The path onward followed a man-made sea wall around the edge of the marshes. It is a familiar landscape of the east coast, salt marsh.
As it usually seems to be when I walk next to marsh the tide was out, revealing large area of mud flats, though I did spot some birds here, Oystercatchers, I think.
Soon I was nearing the village, and I began to see boats moored up (or perhaps abandoned) on the mud and sand flats beside the harbour channel.
Like many of the towns and villages on this part of the coast, it is now some distance inland from the open sea, with a narrow channel to negotiate between the marshes to reach the sea, which is only navigable at high tide.
It was a pretty village but the once busy quay was now quiet. Probably it was once a fairly busy working port, but the traffic declined as it silted up.
Heading west from the quiet quay I now had to rejoin the road for a short while. Initially this was a minor road, but soon I joined the much busier A149. Thankfully as the village ended the path was in a parallel field so I wasn’t having to traffic dodge. I also passed another lovely windmill (happily, with it’s sails intact), though with the low sun behind it, I couldn’t really get a good photograph.
At the mill the path turned away from the road (which now headed a bit inland) to turn right and head on another sea wall back north towards the sea. It was a familiar landscape of marsh and water channels, though the change in direction meant I now had a good view back to the windmill.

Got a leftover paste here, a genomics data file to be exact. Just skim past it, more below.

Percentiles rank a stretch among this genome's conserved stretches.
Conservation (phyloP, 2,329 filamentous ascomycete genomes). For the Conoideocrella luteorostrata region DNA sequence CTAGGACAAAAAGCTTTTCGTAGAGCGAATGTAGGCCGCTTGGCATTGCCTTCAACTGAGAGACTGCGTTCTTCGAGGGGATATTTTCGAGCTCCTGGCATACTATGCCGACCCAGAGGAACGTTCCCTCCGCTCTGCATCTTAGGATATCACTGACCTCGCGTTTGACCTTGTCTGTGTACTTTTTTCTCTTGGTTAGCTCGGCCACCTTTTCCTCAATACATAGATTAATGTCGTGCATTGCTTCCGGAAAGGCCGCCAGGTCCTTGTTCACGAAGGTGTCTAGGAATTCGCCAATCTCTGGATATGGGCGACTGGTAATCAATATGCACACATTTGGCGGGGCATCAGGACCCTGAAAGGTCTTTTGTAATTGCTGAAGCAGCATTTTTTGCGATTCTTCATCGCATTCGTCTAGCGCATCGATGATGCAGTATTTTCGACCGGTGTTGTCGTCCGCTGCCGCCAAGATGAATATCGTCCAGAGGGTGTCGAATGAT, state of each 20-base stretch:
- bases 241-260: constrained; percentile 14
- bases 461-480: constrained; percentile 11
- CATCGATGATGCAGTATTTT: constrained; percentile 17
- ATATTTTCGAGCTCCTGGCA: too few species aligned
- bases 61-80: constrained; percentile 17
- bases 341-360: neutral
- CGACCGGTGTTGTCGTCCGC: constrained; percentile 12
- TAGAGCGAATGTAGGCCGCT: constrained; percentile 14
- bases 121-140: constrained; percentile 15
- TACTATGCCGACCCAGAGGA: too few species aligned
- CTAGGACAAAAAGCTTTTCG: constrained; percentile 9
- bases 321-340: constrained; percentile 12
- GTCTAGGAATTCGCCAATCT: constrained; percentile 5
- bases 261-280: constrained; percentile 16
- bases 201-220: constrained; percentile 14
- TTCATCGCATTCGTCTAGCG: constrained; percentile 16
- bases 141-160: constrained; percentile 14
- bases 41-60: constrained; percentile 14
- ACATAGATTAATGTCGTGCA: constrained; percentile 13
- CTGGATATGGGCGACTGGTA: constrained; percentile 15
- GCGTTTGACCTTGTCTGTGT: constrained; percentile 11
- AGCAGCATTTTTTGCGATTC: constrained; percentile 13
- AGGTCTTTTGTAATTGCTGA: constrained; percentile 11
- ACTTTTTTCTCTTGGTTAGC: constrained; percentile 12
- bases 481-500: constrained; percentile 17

As I continued north I got a good view of the whole village, now behind the extensive marshes.
The marshes themselves were teeming with wildlife. I came across a large group of geese who I assume over-winter here.
Soon the sea wall turns left, so I resume heading west. However between me and the open sea is still about a mile of marshland, so I only had a distant view of the sands and the sea over the marshes.
The path I’m on is I think a sea wall that was built to reclaim the land behind me for agriculture, whilst more marshes has since formed between it and the sea.
Soon I reached a National Trust sign that told me I had reached “The Manor of Brancaster”.
Brancaster is really two villages. The eastern of the two, where I am now, is called Brancaster Staithe whilst further west is Brancaster. This got me curious about the word Staithe, which I seemed to see quite a bit in place names here. Well it means “harbour” in Old English, which explains why I was hearing it so much.
Oddly, most of Brancaster Staithe seemed to have turned it’s back on the coast, with the coast mainly being lined with the back gardens of houses that were built facing the road. It was only near the west of the village that I came to the small harbour.